Martin Luther King famously had a dream, that his four little children would one day be judged, not by the colour of their skin, but by the content of their character. Few of us have dreams, in either the conscious or unconscious sense, which can claim to even approach that level. I suppose I could describe my irritational hope that the government commits to building both the Northern Powerhouse Railway and the eastern leg of HS2 as a dream; but the more honest statement would be “I have a dream, that one day I have to retake my A-levels, and nobody bothered to warn me.” (That one’s surprisingly common.)
Suella Braverman’s dream struggles to rise even to that level. “I would love to have a front page of the Telegraph with a plane taking off to Rwanda,” she told a fringe meeting at this week’s Tory party conference. “That’s my dream, it’s my obsession.” As dreams go, it reminds me of that one in which I’d committed a horrible crime and was awaiting my punishment. Only instead of waking up, shaking with guilt in a pool of her own sweat, the Home Secretary is instead cheerily alluding to it in a public place where everyone can hear her.
The thing about dreams is that, despite what people say, they are actually pretty unlikely to come true. In Braverman’s case this is because the policy might actually be illegal – the UN Refugee Agency has said that the “arrangement, which amongst other concerns seeks to shift responsibility and lacks necessary safeguards, is incompatible with the letter and spirit of the 1951 Convention” on the rights of refugees – and is currently being challenged in the High Court.
And so, Braverman added, in the manner of one who knows it’s not going to happen but quite fancies a bust-up with some human rights lawyers all the same, “Unfortunately, we have got to let that play out.” A Telegraph splash for Christmas seems a little unlikely. Oh well. MLK’s dream has yet to come true either.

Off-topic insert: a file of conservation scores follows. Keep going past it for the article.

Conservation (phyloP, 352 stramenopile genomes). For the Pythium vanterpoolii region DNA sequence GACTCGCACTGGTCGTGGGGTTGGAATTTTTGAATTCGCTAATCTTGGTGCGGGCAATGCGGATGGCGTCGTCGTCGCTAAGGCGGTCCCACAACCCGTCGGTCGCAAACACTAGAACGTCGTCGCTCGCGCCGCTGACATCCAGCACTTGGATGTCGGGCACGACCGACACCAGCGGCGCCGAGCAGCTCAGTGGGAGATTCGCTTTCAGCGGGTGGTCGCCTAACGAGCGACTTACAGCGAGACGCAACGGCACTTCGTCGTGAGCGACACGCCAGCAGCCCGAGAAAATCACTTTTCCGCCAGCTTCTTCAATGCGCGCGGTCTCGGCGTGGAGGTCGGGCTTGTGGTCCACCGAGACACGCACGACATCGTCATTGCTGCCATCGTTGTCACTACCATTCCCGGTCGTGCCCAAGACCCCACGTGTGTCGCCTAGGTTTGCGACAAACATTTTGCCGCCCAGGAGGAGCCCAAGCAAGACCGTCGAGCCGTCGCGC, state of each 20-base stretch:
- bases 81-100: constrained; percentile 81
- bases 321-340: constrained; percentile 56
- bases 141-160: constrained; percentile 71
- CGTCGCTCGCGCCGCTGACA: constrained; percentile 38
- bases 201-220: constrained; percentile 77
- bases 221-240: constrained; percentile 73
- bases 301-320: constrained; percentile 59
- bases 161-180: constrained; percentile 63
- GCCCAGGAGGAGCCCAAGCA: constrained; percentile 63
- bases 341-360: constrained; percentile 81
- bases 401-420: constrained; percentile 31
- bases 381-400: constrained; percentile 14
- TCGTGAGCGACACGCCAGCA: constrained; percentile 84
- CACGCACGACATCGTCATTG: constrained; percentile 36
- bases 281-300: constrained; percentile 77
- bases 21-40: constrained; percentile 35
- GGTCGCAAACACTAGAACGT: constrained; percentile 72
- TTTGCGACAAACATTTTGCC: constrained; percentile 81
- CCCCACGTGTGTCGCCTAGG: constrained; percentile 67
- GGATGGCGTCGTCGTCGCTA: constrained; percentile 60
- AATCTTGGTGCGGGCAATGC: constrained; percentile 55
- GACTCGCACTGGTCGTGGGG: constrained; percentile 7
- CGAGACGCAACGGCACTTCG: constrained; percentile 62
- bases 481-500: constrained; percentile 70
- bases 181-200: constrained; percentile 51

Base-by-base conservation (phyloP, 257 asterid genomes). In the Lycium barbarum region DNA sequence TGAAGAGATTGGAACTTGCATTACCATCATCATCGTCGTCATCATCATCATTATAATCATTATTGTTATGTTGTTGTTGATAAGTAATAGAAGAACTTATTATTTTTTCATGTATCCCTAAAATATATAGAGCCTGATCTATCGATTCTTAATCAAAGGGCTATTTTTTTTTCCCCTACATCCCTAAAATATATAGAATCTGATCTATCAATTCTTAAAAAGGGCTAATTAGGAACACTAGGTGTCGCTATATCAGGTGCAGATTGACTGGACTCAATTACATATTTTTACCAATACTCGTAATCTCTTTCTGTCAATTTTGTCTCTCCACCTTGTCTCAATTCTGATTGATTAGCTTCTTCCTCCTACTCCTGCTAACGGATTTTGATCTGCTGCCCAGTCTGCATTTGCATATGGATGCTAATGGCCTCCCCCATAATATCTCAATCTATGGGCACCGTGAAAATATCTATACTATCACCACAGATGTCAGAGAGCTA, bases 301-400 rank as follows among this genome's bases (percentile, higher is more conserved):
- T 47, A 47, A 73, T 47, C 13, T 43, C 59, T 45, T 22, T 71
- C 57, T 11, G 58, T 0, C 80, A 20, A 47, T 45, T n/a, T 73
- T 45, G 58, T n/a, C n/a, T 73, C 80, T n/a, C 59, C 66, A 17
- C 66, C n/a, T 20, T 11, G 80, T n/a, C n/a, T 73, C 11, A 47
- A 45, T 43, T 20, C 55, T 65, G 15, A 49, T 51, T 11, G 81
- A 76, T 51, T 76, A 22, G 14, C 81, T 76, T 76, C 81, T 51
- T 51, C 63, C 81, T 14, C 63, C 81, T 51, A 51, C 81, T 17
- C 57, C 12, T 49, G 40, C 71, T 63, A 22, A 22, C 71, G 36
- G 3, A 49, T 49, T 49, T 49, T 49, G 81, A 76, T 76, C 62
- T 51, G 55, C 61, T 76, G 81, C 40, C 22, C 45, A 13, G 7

Let us pause here for a moment to consider Braverman’s choice of language. Some people dream of being swept off their feet by the love of their life; some are obsessed with dogs or Harry Styles. The Home Secretary, though, “dreams” and has an “obsession” for deporting asylum seekers, the most vulnerable people who ever step foot in Britain, to a country with a patchy human rights record. It isn’t that this is a grim necessity, an unfortunate requirement of sensible grown-up government: further wrecking the life chances of a group of people whose lives, we can assume, were not going brilliantly anyway is something she wants us to know she would enjoy.
And this is the week that Labour’s Rachel Reeves decided to deal with the first truly landslide Labour polling we’ve seen in a generation by calling out the government for not deporting enough people – a choice that would be horrible, and quite possibly self-defeating, even if it were electorally necessary, which right now it quite clearly isn’t.
Our political class really doesn’t think much of their electorate, do they?